A Sermon for the Fourth Sunday in Lent

By: Eleanor Wellford, Priest Associate

On the surface, the story that we just heard from John’s gospel is about a blind man who was healed by Jesus. Ironically it’s also about people who could see well enough but were blind to what was right in front of them.

I get that. How many times have I found myself standing in front of an open refrigerator door looking for something that I knew was in there? And how many times does my husband have to step in and pull out the item that I was looking for? It was there all along. I just didn’t see it.

Or how many times have I been on a walk, especially this time of year, and missed the beauty of nature in full bloom? It’s not that I choose to do that as much as I simply get distracted by my thoughts.

The man in this morning’s gospel had no choice about what he could see or not see. He was blind from birth. People would pass by him all the time, talking about him as if he weren’t there and speculating about the cause of his blindness. He was in the same place every day and every day they chose not to see him.

But Jesus saw him and felt compelled to heal him even though the blind man didn’t ask for that. Jesus just did it – and he happened to do it on the day of rest – the Sabbath. When the Pharisees heard about that, they didn’t like it one bit.

Jesus had become the bane of their existence. They didn’t understand who he was or what he was doing. And they certainly couldn’t understand how he could have opened the eyes of a man who was blind from birth.

Instead of marveling at the miracle, they summoned the poor beggar to the Temple. And when he got there, no one congratulated him or even cared enough to ask him what it was like to be able see for the first time or how confusing or scary it might be.

All the Pharisees cared about was interrogating that man so that they could get to the bottom of what happened and discover something that they could use against Jesus.

The man told them everything he could remember about the healing: the mud on his eyes and the water he used to rinse it off – but that was about it for details. Because his other senses had compensated for his lack of sight, he didn’t actually have to see Jesus to know who he was. He told the Pharisees that Jesus was a prophet.

If Jesus was a prophet, they said, then he must be a false prophet, not a true prophet like Moses who spoke the words of God. What they had heard Jesus speak was blasphemy and what they heard the poor beggar say was unacceptable.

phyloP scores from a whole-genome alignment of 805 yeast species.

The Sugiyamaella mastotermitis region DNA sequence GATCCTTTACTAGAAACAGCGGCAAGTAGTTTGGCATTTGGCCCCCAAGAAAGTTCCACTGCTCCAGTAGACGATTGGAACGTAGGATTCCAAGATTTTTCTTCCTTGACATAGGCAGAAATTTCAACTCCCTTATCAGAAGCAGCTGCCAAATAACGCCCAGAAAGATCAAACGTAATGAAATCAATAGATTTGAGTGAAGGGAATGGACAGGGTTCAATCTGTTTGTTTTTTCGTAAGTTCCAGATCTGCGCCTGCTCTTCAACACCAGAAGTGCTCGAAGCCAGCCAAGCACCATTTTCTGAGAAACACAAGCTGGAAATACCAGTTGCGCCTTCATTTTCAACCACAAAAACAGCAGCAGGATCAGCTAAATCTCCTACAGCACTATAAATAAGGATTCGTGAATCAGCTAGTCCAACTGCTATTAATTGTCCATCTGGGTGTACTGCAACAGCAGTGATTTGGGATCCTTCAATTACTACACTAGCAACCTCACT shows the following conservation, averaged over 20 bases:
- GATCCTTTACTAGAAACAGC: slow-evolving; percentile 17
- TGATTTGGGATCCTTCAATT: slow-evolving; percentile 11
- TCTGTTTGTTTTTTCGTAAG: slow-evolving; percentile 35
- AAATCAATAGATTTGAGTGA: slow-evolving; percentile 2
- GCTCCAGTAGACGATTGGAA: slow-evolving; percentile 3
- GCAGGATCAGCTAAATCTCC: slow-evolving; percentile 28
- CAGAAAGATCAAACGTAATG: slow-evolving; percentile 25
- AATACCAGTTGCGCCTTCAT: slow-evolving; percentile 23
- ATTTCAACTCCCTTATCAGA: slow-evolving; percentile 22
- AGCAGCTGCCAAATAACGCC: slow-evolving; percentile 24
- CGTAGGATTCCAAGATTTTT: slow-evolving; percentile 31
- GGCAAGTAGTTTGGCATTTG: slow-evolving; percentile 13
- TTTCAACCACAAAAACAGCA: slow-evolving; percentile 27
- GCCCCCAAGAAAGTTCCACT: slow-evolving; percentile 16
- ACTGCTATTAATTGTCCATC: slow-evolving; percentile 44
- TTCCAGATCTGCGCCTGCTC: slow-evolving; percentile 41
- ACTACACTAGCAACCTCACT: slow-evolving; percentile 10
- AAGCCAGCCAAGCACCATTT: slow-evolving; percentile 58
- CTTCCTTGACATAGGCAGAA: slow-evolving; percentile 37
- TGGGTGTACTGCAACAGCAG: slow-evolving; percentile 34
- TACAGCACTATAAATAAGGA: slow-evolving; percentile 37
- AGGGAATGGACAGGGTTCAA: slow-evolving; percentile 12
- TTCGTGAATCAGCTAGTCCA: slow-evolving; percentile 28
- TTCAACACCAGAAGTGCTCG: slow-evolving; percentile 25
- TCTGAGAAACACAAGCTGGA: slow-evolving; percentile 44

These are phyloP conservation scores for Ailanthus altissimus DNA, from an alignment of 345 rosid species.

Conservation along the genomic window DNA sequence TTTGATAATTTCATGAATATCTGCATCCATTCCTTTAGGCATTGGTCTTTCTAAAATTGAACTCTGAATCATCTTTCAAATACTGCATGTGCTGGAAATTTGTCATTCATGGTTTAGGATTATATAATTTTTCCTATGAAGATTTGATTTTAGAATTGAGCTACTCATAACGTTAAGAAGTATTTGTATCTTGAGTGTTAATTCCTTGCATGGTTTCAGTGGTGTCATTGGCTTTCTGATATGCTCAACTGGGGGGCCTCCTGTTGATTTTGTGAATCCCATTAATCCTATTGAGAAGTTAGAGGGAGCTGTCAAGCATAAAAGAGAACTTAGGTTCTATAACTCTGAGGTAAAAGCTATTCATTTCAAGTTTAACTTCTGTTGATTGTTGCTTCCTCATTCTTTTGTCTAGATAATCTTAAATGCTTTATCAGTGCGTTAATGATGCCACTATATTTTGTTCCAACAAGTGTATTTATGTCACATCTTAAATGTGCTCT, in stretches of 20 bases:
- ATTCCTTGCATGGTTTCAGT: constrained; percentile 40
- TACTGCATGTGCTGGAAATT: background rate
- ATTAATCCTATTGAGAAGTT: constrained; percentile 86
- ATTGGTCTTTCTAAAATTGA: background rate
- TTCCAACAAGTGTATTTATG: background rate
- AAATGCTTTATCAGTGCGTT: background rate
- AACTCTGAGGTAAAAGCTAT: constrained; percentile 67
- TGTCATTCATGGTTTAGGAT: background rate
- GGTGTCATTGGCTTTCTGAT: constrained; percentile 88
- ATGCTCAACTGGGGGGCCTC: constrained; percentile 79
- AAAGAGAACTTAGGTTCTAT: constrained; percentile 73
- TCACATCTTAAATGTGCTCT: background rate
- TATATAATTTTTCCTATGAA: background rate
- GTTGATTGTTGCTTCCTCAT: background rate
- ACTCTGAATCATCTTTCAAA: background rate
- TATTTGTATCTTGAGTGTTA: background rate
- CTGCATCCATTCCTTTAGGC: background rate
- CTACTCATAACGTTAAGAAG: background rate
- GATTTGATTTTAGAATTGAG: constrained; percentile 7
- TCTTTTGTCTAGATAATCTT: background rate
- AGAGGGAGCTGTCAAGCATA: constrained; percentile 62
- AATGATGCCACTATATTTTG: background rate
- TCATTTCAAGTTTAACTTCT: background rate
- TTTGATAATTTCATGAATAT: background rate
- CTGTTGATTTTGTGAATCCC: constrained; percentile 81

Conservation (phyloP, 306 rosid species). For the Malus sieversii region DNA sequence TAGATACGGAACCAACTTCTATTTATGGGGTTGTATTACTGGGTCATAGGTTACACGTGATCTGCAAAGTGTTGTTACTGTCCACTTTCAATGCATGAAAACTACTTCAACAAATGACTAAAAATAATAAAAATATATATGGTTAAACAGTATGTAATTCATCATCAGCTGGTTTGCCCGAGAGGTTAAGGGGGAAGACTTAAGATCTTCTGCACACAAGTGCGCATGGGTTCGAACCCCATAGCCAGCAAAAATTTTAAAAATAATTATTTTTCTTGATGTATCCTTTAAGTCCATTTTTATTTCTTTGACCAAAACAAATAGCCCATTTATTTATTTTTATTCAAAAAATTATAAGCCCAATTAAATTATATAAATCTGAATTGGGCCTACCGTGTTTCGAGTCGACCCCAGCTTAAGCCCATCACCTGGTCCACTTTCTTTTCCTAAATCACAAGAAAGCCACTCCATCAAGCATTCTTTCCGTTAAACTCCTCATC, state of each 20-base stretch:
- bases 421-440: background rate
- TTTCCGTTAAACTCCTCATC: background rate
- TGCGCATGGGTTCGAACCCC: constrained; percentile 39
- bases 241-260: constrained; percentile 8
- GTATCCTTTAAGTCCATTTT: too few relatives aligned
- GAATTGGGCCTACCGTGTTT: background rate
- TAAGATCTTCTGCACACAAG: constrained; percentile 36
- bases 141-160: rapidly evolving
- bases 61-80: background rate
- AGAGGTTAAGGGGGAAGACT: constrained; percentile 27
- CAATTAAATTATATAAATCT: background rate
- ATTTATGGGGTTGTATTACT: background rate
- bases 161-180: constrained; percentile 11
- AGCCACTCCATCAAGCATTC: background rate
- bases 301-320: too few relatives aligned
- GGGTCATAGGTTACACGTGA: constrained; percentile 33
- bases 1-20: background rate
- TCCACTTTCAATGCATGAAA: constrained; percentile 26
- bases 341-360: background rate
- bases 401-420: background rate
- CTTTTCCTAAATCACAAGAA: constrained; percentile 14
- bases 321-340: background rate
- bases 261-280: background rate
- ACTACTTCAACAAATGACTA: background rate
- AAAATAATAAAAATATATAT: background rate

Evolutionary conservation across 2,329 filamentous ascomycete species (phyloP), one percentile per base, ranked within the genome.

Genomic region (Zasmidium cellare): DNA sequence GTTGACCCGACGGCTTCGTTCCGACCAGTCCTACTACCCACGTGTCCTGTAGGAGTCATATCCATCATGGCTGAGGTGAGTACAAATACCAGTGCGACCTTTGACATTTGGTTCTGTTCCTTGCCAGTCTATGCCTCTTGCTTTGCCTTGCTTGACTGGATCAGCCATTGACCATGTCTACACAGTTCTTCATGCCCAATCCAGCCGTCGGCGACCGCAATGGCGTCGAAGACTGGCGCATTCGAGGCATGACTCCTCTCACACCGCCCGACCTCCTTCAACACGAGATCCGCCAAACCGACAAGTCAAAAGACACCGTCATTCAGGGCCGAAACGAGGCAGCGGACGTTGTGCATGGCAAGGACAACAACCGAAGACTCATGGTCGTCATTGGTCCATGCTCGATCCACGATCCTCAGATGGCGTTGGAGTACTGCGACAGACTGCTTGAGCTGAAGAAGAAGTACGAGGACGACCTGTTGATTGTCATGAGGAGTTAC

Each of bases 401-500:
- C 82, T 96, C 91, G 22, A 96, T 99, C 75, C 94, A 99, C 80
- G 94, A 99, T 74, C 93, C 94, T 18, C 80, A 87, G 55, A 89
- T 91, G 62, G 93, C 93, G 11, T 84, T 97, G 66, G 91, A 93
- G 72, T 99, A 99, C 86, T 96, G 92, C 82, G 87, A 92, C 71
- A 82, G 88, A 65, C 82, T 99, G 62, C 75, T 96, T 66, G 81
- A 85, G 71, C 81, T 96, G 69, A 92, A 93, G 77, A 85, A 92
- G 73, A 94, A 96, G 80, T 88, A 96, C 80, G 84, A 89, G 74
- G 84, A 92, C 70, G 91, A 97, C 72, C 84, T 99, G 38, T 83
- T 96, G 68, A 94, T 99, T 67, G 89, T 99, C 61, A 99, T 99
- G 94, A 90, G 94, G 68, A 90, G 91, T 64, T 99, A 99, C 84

And they drove him out of the Temple, leaving him alone to navigate a world that he was seeing for the first time. Yet he didn’t stay alone for long because Jesus came to him and comforted him and the man’s eyes were able to confirm what his heart already knew.

So, who were the people in this gospel story who could see well enough but who were blind to what happening right in front of them? Based on their behavior, it’s easy single out the Pharisees. But they couldn’t help themselves. They needed to be and were expected to be the keepers of Jewish custom and tradition.It kept them sane and in control. They thrived in a black and white world until Jesus came along and embodied the mystery and paradox of everything gray.

As the blind man found out after he was healed, there’s something scary about encountering what’s new and different. I think we’re all experiencing that right now. I tried to ignore it, at first, dismissing the hype about the coronavirus, becoming cynical about it being no worse than the flu and denying that I couldn’t possibly be old enough to be at risk.

I stopped being blind to what was going on, however, when I went to the grocery store and saw all the empty shelves there. Then I started to panic, loading up my shopping cart with items whether I needed them or not.

When I rolled my way over to a long check-out line, I expected all of us waiting there to be as impatient and disgruntled as I was. But I was wrong. Something unusual was going on.

I heard shoppers being kind to each other – offering their places in line to those with just a few items to check out; giving advice about where to find items on the shelves; swapping stories about working from home; and being cheerful with the cashiers and the baggers.

Somehow, the world had shifted and what I was seeing was completely out of the ordinary. And like the Pharisees, I wanted to make sense of what was going on. But I couldn’t.
Something felt familiar about it, though, and I realized that it was similar to what happened during the 911 crisis. It was as if some kind of tie was pulling together the goodness of our humanity – some kind of sacred tie that we didn’t need our eyes to see, but that our hearts knew was there.

If that was evident to me at the grocery store, it’s been even more evident to me here at St. Mary’s this past week – in the creativity of our staff in finding ways to help keep us connected in our isolation, and in the outpouring of love from parishioners of all ages wanting to know what they can do to help.

How do we explain how kindness like that can emerge from chaos? I don’t think we can. Like the blind man in this morning’s story who knew who Jesus was without actually seeing him, we need our hearts to be open to accept what we can’t see or know or understand any other way. And that’s okay, because that’s when the Holy Spirit does its best work.